Day 9: Cochem to Calais – via Vaals


I woke up to another warm and Sunny day in Germany. I had a long drive ahead of me so didn’t want to hang around too much. After breakfast at the hotel I packed the car and went over the river to the Cochemer Sesselbahn (the chair lift which takes you up to a view point).

Here, there was opportunity for photos and there was a café at the top too – so I could enjoy one last Eisschokolade before heading off.

Once back down from the top I had two options: Get in the car and drive, or I also wanted to see the Bundesbank Bunker. This would delay me by an hour or so, and might mean not getting to Calais at a reasonable time – but I wanted to see it.

So, I drove up to the bunker and arrived just in time for the 12.00 guided tour – in German, but they gave me a help sheet in English as a guide.

The history of the bunker goes back to the Second World War, when Germany was trying to forge British money to disrupt the UK’s economy. The bunker was build during the Cold War, when West Germany was vulnerable to the actions of the East.

The Bundesbank Bunker in Cochem was where billions of Deutschmarks were secretly stored – this was so secret that not even the East German Stasi, with spies planted in a number of West German organisations, knew about it.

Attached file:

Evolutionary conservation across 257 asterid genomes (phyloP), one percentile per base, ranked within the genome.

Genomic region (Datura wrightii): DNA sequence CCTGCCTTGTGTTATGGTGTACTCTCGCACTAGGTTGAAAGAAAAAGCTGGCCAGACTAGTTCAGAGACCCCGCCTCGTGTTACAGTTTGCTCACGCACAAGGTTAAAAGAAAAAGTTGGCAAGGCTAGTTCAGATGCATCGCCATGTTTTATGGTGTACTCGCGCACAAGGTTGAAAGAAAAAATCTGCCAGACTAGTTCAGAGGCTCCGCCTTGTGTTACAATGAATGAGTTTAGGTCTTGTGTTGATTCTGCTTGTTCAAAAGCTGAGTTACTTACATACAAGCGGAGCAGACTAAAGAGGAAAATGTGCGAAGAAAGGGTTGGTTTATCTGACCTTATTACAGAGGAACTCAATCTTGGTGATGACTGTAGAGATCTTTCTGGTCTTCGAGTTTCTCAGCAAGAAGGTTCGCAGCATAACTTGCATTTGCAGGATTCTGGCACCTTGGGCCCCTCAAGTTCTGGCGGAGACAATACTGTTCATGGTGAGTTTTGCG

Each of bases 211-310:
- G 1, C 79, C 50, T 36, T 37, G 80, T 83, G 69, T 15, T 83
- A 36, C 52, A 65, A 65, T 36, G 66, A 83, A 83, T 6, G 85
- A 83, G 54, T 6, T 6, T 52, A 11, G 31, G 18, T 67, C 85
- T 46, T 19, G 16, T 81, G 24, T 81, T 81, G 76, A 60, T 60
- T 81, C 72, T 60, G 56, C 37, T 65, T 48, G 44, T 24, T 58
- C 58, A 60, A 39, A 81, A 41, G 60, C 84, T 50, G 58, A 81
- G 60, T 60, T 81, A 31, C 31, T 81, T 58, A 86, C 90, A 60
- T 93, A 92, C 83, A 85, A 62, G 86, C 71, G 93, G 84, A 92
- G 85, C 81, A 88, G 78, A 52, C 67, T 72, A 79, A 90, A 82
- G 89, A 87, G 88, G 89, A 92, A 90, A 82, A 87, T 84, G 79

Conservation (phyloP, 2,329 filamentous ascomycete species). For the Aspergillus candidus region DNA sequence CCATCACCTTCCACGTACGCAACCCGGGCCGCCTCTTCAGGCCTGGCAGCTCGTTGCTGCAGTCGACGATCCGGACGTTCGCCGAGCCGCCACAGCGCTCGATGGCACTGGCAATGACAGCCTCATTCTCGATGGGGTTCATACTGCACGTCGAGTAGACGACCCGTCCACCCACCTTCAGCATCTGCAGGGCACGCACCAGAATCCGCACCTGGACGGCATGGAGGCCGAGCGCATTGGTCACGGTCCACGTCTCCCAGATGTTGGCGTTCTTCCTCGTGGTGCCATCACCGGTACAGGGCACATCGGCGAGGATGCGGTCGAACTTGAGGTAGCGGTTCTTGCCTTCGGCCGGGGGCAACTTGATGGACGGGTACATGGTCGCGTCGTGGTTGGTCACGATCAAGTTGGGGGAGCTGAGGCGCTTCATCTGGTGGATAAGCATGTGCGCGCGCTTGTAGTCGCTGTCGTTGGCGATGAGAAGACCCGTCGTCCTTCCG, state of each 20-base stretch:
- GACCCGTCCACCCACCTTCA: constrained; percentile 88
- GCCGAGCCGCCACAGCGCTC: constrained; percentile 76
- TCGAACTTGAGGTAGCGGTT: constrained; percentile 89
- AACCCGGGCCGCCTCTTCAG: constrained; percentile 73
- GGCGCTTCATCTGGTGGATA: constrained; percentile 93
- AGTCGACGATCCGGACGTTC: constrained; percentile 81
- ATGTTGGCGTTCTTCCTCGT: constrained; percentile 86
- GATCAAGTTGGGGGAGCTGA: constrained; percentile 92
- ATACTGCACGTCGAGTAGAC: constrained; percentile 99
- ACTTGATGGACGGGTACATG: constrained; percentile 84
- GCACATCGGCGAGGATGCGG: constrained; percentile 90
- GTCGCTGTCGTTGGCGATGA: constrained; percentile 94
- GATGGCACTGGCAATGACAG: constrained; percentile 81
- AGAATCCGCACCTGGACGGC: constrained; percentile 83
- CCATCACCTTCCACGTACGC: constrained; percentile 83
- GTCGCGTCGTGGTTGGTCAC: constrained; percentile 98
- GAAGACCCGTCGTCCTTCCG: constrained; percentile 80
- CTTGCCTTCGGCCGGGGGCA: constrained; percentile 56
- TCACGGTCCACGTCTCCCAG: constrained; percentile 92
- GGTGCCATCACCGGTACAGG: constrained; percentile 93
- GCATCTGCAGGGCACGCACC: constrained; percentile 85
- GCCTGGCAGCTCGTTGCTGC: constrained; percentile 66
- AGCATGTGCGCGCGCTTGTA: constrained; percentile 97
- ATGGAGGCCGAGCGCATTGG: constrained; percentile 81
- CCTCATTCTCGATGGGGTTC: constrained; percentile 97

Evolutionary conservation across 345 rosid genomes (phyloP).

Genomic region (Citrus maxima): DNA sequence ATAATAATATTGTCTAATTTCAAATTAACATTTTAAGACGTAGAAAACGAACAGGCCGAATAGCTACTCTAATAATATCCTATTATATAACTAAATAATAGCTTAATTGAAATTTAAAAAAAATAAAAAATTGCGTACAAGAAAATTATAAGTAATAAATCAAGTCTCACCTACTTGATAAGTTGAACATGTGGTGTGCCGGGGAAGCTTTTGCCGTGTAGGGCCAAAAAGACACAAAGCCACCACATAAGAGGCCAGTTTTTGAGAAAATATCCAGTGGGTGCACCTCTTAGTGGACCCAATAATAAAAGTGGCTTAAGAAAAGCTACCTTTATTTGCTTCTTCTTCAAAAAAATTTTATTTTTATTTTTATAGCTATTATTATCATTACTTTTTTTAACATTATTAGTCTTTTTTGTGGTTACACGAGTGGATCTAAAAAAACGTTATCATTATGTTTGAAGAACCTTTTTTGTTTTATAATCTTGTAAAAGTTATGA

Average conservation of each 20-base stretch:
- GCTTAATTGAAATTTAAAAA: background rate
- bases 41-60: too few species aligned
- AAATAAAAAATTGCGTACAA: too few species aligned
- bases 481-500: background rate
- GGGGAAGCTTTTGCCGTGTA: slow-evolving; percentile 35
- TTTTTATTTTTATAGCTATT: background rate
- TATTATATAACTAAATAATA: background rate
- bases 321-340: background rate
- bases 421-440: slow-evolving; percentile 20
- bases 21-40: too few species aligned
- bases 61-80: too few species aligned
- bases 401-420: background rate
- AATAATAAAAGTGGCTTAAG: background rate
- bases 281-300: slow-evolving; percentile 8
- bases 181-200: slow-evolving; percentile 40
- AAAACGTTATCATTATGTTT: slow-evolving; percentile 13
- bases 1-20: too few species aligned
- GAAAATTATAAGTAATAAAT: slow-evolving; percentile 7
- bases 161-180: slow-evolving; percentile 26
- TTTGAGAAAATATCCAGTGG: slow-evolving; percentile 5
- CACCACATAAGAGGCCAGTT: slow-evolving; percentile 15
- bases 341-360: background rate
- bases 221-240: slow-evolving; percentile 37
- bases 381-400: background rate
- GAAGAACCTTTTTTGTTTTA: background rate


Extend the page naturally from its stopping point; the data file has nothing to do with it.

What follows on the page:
After the tour, which lasted a little over an hour, I got in the car and set the sat nav for the 3-border point at Vaals. The point where the borders of Belgium, the Netherlands and Germany all meet.

There’s a viewing tower there with views in to the 3 countries, as well as a number of cafés and restaurants.

It was nearly 5 by the time I left there and set the sat nav for Calais – I had a long drive ahead of me. Within half an hour I was in Belgium, where traffic was stop-start in places but cleared up once I got past the junction signed for Antwerp; then it was slow going round the Brussels Ring and the final stretch from Brussels to Calais was clear.

Including 2 stops at service stations (once for petrol and once for something to eat), the journey to Calais took 4 hours from the German/Dutch/Belgian 3-border point.

I’m writing this blog from the ferry back to Dover from Calais, hearing lots of German being spoken on the ship. It’s a foggy night and the fog horn is going – that’s all I could hear during the 4 hour stopover I had in Calais itself.

This blog rounds off my German Road Trip 2018. On arrival in Dover it’s straight to work, stopping for breakfast on the way.

Good night (not sure of the French for that).


Today’s Mileage: 344.6
Accumulative Mileage: 1845.2